The Heart of Fabrics

A few moons back when we walked into Ekaya, for the unveiling of Thaan, Palak Shah, known for
her sartorial experiments, had pulled off another edgy do. This time with an exquisite piece of Banarasi fabric, woven by one of the 8,000 weavers her family works with, in the textile hub of Varanasi. Usually known to enhance the silhouettes of an ethnic attire, this outfit made Palak, the CEO of Ekaya, look chic as a pin. In the well-tailored pant suit that hugged her lithe frame, the ensemble was a smart and shimmering pointer of how the boundaries of India’s heritage weaves could be fashionably stretched.
“It was a well-thought-out decision to showcase how traditional Banaras fabric can attain an international feel through clever styling and design. We all are aware of the magic of saris, lehengas and anarkalis. Heritage textiles are capable of more. While stunning woven saris and Indian silhouettes are the mainstay of Ekaya’s repertoire, my outfit at the launch of Thaan, our newest baby, was the bell-weather of how these weaves can wow global fashion circles,” says Palak taking us around Thaan, a museum-like space that houses about 1,000 woven fabrics from Banaras. The dark and minimalist interiors are the perfect canvas for the game of colours and design the fabrics play. The space is also a stark juxtaposition to Ekaya downstairs, a pristine ivory and gold set-up reminiscent of the sari sellers of yore, where clients sit on low gaddas when they come to buy the most exquisite of traditional weaves of India.
Palak Shah
While Ekaya has been regaling the city’s women with a yen for hand-woven saris from Banaras, Thaan is a quest to redefine conventional ideas about textiles. “The store highlights the mastery, art and narrative represented within the fine textures of each hand-woven fabric. “That’s why we steered clear of the traditional motifs and patterns. Think snake-skin patterns, designs inspired by handcrafted tiles and more such quirks when you walk into Thaan. There are schemes that have never been woven before; experiments that weavers dithered to take on. We pushed the envelope because the world of beautiful textiles translates to an experience that should not just be restricted to the act of wearing. We want people to live in luxury. Many of these textiles can lend an opulent feel to your homes as upholstery, as cushion covers and as quilts. For a textile lover, this should be like a candy store,” Palak’s excitement is palpable.
It all started about six years back when she returned to India after completing her business management from King’s College, London. Palak took baby steps into a 70-year-old family wholesale business of hand-woven sarees and fabrics. “Even though I grew up in that atmosphere, I had to learn everything from scratch. I was literally shadowing my father, Bharat Shah, who had earned a steadfast reputation in the field. Under his tutelage, I picked up the ropes. But I envisioned something bigger. My father supported my dreams when I shifted to Delhi as he too wanted to create a luxury retail experience here. We launched Ekaya in 2012,” recalls Palak.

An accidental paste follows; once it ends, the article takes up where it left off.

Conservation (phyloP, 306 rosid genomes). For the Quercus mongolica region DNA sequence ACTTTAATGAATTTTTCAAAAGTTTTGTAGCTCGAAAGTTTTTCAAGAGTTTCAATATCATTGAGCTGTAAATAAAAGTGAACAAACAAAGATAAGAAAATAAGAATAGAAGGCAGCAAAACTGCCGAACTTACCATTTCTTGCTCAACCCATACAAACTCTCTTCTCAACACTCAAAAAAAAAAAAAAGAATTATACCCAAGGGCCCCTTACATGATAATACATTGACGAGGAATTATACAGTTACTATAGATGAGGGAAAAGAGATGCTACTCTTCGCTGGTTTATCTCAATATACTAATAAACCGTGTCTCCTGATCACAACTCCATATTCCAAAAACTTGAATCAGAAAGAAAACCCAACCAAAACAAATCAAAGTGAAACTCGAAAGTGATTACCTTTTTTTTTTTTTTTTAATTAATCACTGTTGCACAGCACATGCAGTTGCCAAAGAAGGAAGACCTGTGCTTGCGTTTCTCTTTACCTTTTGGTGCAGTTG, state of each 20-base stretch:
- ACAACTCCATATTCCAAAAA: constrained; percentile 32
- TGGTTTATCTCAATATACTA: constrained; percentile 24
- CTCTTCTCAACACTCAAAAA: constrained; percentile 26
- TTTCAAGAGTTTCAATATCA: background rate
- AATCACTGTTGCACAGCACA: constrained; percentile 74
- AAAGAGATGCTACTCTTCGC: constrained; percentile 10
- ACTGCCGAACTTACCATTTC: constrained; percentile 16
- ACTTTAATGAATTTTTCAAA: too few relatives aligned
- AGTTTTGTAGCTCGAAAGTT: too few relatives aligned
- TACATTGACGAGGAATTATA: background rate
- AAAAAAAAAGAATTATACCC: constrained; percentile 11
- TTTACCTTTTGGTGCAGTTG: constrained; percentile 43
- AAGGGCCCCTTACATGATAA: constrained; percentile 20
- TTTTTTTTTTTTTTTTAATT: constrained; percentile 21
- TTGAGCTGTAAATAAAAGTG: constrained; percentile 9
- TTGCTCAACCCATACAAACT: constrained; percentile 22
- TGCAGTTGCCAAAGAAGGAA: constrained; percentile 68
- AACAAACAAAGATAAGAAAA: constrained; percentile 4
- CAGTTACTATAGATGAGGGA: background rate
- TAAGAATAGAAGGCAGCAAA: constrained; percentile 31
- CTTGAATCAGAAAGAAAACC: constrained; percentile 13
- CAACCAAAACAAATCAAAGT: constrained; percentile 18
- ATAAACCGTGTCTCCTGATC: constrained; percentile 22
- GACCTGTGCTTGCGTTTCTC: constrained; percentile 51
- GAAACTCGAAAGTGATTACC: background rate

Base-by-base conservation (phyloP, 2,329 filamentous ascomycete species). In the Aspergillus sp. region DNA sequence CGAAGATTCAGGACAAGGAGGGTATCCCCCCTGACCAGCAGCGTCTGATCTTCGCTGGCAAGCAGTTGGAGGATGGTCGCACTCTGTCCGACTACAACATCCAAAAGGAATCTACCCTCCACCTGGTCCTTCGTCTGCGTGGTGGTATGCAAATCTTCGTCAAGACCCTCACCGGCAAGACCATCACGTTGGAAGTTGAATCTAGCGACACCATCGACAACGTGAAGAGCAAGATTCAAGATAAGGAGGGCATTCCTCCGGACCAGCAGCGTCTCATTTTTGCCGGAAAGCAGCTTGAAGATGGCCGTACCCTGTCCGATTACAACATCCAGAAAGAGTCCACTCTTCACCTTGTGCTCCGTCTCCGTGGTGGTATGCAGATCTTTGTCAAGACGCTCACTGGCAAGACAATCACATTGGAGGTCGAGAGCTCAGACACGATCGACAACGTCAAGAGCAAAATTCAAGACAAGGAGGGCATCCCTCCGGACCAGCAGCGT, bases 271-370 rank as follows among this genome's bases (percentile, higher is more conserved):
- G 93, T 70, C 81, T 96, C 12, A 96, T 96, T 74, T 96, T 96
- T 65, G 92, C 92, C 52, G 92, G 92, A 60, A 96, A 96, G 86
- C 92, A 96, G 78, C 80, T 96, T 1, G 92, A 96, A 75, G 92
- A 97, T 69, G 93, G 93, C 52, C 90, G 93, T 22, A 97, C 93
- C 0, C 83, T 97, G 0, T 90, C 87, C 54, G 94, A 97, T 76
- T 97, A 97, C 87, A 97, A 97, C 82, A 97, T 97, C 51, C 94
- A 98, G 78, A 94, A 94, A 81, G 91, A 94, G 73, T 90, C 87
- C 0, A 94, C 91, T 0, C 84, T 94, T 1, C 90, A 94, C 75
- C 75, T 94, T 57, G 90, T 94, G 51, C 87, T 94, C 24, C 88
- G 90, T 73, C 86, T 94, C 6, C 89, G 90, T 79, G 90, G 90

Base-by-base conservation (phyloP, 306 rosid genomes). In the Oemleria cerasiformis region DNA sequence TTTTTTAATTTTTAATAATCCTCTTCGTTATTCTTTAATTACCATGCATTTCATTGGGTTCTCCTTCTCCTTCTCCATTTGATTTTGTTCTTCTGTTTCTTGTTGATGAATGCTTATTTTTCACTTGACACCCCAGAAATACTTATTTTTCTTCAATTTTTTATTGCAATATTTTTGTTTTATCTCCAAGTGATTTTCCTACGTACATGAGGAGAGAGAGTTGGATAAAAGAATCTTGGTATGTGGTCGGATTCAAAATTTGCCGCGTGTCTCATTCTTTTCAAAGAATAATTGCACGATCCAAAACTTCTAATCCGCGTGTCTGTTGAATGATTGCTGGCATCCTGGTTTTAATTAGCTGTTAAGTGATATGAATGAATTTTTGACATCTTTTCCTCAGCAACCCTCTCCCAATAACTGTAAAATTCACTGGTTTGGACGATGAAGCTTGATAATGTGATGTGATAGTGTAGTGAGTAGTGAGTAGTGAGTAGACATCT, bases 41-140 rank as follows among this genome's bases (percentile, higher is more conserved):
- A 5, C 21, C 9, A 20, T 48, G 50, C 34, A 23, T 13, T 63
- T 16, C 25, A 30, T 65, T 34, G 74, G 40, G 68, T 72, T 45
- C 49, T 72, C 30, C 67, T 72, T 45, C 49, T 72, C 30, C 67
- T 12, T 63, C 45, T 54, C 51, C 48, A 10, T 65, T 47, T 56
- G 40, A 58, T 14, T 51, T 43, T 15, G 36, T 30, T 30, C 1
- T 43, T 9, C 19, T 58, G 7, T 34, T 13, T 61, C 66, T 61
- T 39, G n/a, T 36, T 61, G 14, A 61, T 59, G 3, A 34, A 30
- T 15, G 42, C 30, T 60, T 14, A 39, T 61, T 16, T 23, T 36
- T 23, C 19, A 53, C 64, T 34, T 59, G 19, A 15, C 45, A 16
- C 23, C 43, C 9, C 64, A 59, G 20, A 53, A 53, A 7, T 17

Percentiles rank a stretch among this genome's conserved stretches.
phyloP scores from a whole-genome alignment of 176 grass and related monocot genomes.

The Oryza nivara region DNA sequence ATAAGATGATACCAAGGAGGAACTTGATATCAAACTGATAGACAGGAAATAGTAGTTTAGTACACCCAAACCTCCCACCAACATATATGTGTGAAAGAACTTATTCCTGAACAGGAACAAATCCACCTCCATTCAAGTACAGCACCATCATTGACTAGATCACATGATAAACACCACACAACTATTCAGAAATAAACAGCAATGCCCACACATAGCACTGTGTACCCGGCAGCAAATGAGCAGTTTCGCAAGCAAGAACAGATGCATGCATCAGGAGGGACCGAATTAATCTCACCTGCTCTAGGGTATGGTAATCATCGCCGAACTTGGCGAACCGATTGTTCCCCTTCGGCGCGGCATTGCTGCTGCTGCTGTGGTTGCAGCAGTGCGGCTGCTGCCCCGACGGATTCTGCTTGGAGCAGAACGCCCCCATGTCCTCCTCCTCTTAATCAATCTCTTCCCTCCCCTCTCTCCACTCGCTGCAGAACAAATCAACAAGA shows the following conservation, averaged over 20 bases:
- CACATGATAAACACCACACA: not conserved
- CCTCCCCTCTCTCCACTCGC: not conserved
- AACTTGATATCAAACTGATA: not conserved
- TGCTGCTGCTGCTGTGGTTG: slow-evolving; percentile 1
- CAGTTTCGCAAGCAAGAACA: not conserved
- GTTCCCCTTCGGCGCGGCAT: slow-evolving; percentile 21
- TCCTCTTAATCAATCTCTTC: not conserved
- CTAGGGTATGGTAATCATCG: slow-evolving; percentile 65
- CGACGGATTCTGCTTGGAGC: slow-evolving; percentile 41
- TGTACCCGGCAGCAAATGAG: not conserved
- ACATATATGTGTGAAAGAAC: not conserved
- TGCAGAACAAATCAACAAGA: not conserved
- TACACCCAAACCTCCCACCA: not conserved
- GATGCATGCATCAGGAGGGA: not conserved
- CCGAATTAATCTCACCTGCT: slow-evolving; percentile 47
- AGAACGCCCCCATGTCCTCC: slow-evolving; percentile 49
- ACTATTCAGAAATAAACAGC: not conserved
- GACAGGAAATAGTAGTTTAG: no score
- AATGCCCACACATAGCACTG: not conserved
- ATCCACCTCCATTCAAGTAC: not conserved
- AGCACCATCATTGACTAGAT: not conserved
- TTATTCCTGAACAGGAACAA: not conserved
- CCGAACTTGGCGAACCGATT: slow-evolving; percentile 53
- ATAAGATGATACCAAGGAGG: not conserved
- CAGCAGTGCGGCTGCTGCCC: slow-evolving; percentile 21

Ekaya brought to the fashionista an experience that was all pervasive. While the brand housed saris
steeped in the tradition of Banaras, connoisseurs kept coming back for the innovations. Palak’s modish outlook resulted in collaborations with with fashion bigwigs such as Abraham & Thakore, Archana Rao and peppy labels like Play Clan. “We wanted to explore how luxury could be achieved through minimalism and variations. The collaborations helped in that. While for Play Clan we worked with funky motifs like the dancing dolls and the flight of birds, with Archana Rao, it was more of reverse cuts in the weave and distinctive patterns. If there was zari, it was intertwined uniquely with the warp and the weft. With A&T, who flaunt a sound methodology with the single and double Ikkat weave, the saris stood out for their colour-blocked look. Everything was geometric and contemporary. Every sari was show-stopping,” she says. Their latest collaboration, with Parsi Gara specialist Ashdeen Lilaowala, was a sell-out. Explains Palak, “We tried the intricacy of the Parsi Gara
embroidery in a woven format that rendered an extravagant feel to the six-yard. We created lehngas, jackets and other separates out of the woven fabrics. We have experimented with scalloped edging and Turkish motifs for many of our saris. While we have to keep the popular colours, we play with pastels, pop colours and off-beat tones to make the look more fun.” For instance, there is this kora silk jacket delicately woven with chrysanthemums using the Paithani weave. Donned over a shirt and a pair of Denims, this would complete the look for a classy do.
Palak reiterates that she wanted to exit the environment which getting saturated with similar run-of-the-mill ideas. Even for her campaign shoots for both Ekaya and Thaan she maintained that the sari and the fabrics would gel with the architecture of the picture. Subtlety would be celebrated and fashion would be melded with art. “I want Indian textiles to stand for impeccable craftsmanship, inventiveness and subtle yet noticeable sophistication. If we keep using the same old methods the craft will continue to struggle to sustain itself. Also, why should we
keep harping about the plight of the weavers. The focus needs to shift elsewhere. The world needs to wake up to the versatile and international appeal of heritage weaves. If crafted with ingenuity, they can mould themselves into a sexy dress, a sharp pantsuit, a structured trench-coat, a priceless wall décor item and of course the timeless sari,” rounds off Palak with aplomb.

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